Two long-term studies were published today showing comprehensive evidence that neonicotinoid use could have long-term effects on populations of non-target insects, especially wild pollinators. The studies look at wild bees in the UK and butterflies in California.
I wrote a piece for The Conversation on why I think these studies are important and how these results relate to Australia.
Read more: Neonicotinoids linked to wild bee and butterfly declines in Europe and US
Also see Jeff Ollerton’s great post on the UK bee study: Bees and pesticides – a major new study just published
© Manu Saunders 2016
‘Scientists shouldn’t have to do scicomm’ is a thoroughly modern misperception.
Communicating science has been ‘normal’ for centuries, from painted messages on cave walls, to classical orators and beyond. From ancient times, scientists took their responsibility to share science with people very seriously.
Yet today, mastery of language and the art of non-scientific communication are rarely taught or encouraged in modern science degrees. History isn’t taught much either.
Instead, many science students and graduates train to be skilled data collectors and ‘facts’ wranglers. Scientists are consistently bombarded with rigid anti-eloquence ‘rules’ that only succeed in suppressing the power of language – never use passive voice, don’t use big words, shorten your sentences, simplify your message etc. etc. God forbid you should sound like you care about your subject matter. Continue reading
Save the bees. Bees are in danger. Bees are dying. Bees are an endangered species.
It’s great that popular media are turning attention toward pollinators, albeit with slightly exaggerated style.
But how damaging are sloppy grammatical errors and misleading ‘facts’? Continue reading
The latest edition of Wildlife Australia magazine is out, including an article I wrote on unusual plant-pollinator relationships from Australian ecosystems. I had so much fun writing this piece about Australia’s unique flora and fauna. From nectar-loving lizards to hairy katydids, there are lots of interesting ecological stories out there to discover!
You can download a pdf of the article here. If you enjoyed this story and want to read more like it, I recommend subscribing to Wildlife Australia, one of the best nature magazines still printing.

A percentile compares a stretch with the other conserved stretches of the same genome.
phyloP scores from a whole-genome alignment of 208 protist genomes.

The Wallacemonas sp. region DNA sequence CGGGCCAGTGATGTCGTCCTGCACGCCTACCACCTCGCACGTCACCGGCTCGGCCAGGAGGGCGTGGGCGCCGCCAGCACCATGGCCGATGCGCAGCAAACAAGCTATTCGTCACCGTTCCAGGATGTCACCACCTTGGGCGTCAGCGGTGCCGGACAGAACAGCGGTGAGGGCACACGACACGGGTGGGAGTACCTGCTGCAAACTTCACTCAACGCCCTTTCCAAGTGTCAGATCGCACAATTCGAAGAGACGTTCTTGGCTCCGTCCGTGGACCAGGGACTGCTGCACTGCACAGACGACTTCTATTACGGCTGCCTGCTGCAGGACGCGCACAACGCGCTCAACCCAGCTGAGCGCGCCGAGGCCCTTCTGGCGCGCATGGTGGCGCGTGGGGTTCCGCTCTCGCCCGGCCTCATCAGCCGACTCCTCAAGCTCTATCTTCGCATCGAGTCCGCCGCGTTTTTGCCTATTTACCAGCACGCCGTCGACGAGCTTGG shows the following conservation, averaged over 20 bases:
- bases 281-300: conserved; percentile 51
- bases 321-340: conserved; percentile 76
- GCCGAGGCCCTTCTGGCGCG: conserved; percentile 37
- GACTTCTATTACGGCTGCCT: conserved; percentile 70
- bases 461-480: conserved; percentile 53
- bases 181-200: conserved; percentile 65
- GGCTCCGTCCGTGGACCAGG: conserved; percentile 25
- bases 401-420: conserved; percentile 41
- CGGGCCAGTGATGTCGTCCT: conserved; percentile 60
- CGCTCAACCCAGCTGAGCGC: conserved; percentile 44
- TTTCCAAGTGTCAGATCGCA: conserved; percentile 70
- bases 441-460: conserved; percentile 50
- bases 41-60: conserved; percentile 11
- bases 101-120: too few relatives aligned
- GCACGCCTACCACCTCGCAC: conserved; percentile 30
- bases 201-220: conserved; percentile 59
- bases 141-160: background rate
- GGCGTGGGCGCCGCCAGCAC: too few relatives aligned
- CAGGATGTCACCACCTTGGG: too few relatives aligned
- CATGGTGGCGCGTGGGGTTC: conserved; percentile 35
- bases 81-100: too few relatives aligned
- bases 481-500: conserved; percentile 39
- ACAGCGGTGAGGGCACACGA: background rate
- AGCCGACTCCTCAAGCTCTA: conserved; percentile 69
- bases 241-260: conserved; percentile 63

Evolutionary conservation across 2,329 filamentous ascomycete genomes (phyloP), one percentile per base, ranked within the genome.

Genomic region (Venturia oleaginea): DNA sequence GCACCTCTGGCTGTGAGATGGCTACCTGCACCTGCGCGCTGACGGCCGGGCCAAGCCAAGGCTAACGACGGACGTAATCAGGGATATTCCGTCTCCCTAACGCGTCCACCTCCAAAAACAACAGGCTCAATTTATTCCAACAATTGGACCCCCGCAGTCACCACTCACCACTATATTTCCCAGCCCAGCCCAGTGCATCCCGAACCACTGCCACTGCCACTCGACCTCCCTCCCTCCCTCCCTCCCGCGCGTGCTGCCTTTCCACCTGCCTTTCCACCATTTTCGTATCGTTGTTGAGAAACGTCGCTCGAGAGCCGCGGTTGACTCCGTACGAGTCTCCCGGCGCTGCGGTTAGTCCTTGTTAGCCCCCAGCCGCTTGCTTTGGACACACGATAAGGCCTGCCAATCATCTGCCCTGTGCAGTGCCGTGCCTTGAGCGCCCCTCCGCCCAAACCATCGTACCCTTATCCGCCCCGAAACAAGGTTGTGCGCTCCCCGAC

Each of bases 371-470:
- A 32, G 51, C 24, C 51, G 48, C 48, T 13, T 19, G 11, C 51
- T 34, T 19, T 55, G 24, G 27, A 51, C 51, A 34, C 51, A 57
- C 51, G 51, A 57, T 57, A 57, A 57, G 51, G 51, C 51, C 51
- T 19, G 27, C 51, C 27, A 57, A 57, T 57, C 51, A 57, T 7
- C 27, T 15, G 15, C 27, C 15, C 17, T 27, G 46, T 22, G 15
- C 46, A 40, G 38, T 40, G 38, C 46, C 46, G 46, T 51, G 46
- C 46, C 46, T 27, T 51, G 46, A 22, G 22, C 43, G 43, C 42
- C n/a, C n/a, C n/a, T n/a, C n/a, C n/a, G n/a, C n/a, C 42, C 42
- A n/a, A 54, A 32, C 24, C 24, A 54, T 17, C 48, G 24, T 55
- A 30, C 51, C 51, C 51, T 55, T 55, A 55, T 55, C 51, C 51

© Manu Saunders 2016
A guest post by Ian Lunt on the importance of clear communication for conservation science.
What do you see when we talk about triage? A spreadsheet or a corpse?
Triage is one of the most contentious topics in conservation science. It asks the questions: Which species should we save? Which species should we abandon?
Or maybe it doesn’t. That depends on who you talk to. When we talk about triage, we talk about different things. And our audience may hear different things again. Continue reading
Authorship is a really important issue when publishing academic work, particularly when multiple authors are involved. It’s about giving appropriate credit for intellectual property, but also about authors taking responsibility for their work. Leaving off an author’s name who did contribute to the research is just as bad as including an author who didn’t contribute anything at all. Most institutions and academic journals have standards and guidelines to help authors understand these issues.
But how does a scientist navigate the co-authorship issue when translating their work beyond their discipline?
Say you have co-authored an academic paper that’s just been published in a journal, and now you want to translate those findings into a popular science article for a public audience. Who should initiate the scicomm piece? Do all authors on the paper have to be involved? Continue reading
If you believe your Twitter feed, every Jack and his beanstalk has the quick-fix solution we need to beat the sustainable food challenge. ‘If you want to eat meat, switch to pigs, birds & fish to generate fewer emissions’. That’s convenient, because ‘lettuce is three times worse than bacon for the environment’.
These solutions all sound pretty sexy. But reducing the environmental impact of food production is not as simple as choosing one crop or livestock type over another.
Food production is a social-ecological system. That means it’s a system based on a mutual relationship between nature and humans. The ecosystem (i.e. the farm) influences human lives and actions, via ecosystem services. And humans influence the ecosystem’s structure and function, through direct management and indirect drivers like regulations, subsidies, financial markets and consumer demand. Continue reading